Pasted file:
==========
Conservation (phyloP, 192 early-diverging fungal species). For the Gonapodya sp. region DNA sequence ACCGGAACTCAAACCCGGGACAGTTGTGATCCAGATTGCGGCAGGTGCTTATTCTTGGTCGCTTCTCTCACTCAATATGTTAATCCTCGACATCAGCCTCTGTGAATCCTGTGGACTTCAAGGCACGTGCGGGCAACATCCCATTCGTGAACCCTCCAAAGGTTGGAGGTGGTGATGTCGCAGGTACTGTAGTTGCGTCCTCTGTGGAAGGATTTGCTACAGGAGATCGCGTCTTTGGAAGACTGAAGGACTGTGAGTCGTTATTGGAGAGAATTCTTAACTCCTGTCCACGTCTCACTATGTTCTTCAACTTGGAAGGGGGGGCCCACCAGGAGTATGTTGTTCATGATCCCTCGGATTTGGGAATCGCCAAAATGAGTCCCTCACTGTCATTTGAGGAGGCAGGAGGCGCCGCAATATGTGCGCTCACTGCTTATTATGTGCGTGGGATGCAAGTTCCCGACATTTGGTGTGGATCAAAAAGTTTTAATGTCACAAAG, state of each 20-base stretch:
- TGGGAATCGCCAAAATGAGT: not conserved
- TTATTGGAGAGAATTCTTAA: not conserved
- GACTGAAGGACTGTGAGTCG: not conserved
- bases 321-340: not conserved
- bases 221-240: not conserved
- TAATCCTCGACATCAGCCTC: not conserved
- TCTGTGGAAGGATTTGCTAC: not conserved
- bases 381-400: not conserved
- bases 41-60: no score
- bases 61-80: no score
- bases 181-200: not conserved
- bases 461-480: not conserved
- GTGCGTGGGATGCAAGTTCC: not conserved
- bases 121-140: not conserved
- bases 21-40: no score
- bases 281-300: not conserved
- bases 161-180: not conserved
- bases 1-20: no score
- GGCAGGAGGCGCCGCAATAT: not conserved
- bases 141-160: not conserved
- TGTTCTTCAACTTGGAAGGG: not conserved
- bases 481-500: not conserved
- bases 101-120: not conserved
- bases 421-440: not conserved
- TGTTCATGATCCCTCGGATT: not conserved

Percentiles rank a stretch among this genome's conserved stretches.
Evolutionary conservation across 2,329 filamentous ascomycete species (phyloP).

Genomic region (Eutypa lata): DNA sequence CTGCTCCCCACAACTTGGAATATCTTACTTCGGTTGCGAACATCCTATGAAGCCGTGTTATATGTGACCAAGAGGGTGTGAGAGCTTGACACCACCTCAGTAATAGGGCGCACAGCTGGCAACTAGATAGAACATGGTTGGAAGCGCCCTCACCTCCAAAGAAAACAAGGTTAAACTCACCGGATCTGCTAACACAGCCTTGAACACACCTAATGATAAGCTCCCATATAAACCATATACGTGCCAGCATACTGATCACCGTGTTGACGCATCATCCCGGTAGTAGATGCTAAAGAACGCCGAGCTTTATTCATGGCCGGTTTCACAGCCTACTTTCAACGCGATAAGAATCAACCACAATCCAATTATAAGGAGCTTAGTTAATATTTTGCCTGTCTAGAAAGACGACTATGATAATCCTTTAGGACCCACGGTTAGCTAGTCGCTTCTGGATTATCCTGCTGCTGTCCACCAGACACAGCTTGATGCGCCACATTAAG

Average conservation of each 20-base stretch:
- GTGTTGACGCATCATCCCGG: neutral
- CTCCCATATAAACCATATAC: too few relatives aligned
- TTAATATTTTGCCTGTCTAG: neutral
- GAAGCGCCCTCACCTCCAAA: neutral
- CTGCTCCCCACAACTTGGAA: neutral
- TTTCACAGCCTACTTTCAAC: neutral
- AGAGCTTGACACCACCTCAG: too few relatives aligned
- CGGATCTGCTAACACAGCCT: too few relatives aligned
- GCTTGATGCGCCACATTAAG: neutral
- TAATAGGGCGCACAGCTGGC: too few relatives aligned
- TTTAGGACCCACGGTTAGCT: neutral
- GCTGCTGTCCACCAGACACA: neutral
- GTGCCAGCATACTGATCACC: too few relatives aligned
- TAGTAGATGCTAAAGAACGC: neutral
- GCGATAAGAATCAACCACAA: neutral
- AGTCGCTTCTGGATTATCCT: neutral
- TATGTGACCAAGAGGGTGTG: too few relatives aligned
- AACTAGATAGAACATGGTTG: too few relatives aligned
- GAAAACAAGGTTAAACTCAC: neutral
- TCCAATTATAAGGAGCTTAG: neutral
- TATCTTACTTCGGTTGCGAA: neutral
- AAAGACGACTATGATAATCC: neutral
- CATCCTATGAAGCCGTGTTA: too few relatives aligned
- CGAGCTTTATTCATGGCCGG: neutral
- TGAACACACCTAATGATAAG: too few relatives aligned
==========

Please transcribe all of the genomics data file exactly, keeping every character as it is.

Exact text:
Conservation (phyloP, 192 early-diverging fungal species). For the Gonapodya sp. region DNA sequence ACCGGAACTCAAACCCGGGACAGTTGTGATCCAGATTGCGGCAGGTGCTTATTCTTGGTCGCTTCTCTCACTCAATATGTTAATCCTCGACATCAGCCTCTGTGAATCCTGTGGACTTCAAGGCACGTGCGGGCAACATCCCATTCGTGAACCCTCCAAAGGTTGGAGGTGGTGATGTCGCAGGTACTGTAGTTGCGTCCTCTGTGGAAGGATTTGCTACAGGAGATCGCGTCTTTGGAAGACTGAAGGACTGTGAGTCGTTATTGGAGAGAATTCTTAACTCCTGTCCACGTCTCACTATGTTCTTCAACTTGGAAGGGGGGGCCCACCAGGAGTATGTTGTTCATGATCCCTCGGATTTGGGAATCGCCAAAATGAGTCCCTCACTGTCATTTGAGGAGGCAGGAGGCGCCGCAATATGTGCGCTCACTGCTTATTATGTGCGTGGGATGCAAGTTCCCGACATTTGGTGTGGATCAAAAAGTTTTAATGTCACAAAG, state of each 20-base stretch:
- TGGGAATCGCCAAAATGAGT: not conserved
- TTATTGGAGAGAATTCTTAA: not conserved
- GACTGAAGGACTGTGAGTCG: not conserved
- bases 321-340: not conserved
- bases 221-240: not conserved
- TAATCCTCGACATCAGCCTC: not conserved
- TCTGTGGAAGGATTTGCTAC: not conserved
- bases 381-400: not conserved
- bases 41-60: no score
- bases 61-80: no score
- bases 181-200: not conserved
- bases 461-480: not conserved
- GTGCGTGGGATGCAAGTTCC: not conserved
- bases 121-140: not conserved
- bases 21-40: no score
- bases 281-300: not conserved
- bases 161-180: not conserved
- bases 1-20: no score
- GGCAGGAGGCGCCGCAATAT: not conserved
- bases 141-160: not conserved
- TGTTCTTCAACTTGGAAGGG: not conserved
- bases 481-500: not conserved
- bases 101-120: not conserved
- bases 421-440: not conserved
- TGTTCATGATCCCTCGGATT: not conserved

Percentiles rank a stretch among this genome's conserved stretches.
Evolutionary conservation across 2,329 filamentous ascomycete species (phyloP).

Genomic region (Eutypa lata): DNA sequence CTGCTCCCCACAACTTGGAATATCTTACTTCGGTTGCGAACATCCTATGAAGCCGTGTTATATGTGACCAAGAGGGTGTGAGAGCTTGACACCACCTCAGTAATAGGGCGCACAGCTGGCAACTAGATAGAACATGGTTGGAAGCGCCCTCACCTCCAAAGAAAACAAGGTTAAACTCACCGGATCTGCTAACACAGCCTTGAACACACCTAATGATAAGCTCCCATATAAACCATATACGTGCCAGCATACTGATCACCGTGTTGACGCATCATCCCGGTAGTAGATGCTAAAGAACGCCGAGCTTTATTCATGGCCGGTTTCACAGCCTACTTTCAACGCGATAAGAATCAACCACAATCCAATTATAAGGAGCTTAGTTAATATTTTGCCTGTCTAGAAAGACGACTATGATAATCCTTTAGGACCCACGGTTAGCTAGTCGCTTCTGGATTATCCTGCTGCTGTCCACCAGACACAGCTTGATGCGCCACATTAAG

Average conservation of each 20-base stretch:
- GTGTTGACGCATCATCCCGG: neutral
- CTCCCATATAAACCATATAC: too few relatives aligned
- TTAATATTTTGCCTGTCTAG: neutral
- GAAGCGCCCTCACCTCCAAA: neutral
- CTGCTCCCCACAACTTGGAA: neutral
- TTTCACAGCCTACTTTCAAC: neutral
- AGAGCTTGACACCACCTCAG: too few relatives aligned
- CGGATCTGCTAACACAGCCT: too few relatives aligned
- GCTTGATGCGCCACATTAAG: neutral
- TAATAGGGCGCACAGCTGGC: too few relatives aligned
- TTTAGGACCCACGGTTAGCT: neutral
- GCTGCTGTCCACCAGACACA: neutral
- GTGCCAGCATACTGATCACC: too few relatives aligned
- TAGTAGATGCTAAAGAACGC: neutral
- GCGATAAGAATCAACCACAA: neutral
- AGTCGCTTCTGGATTATCCT: neutral
- TATGTGACCAAGAGGGTGTG: too few relatives aligned
- AACTAGATAGAACATGGTTG: too few relatives aligned
- GAAAACAAGGTTAAACTCAC: neutral
- TCCAATTATAAGGAGCTTAG: neutral
- TATCTTACTTCGGTTGCGAA: neutral
- AAAGACGACTATGATAATCC: neutral
- CATCCTATGAAGCCGTGTTA: too few relatives aligned
- CGAGCTTTATTCATGGCCGG: neutral
- TGAACACACCTAATGATAAG: too few relatives aligned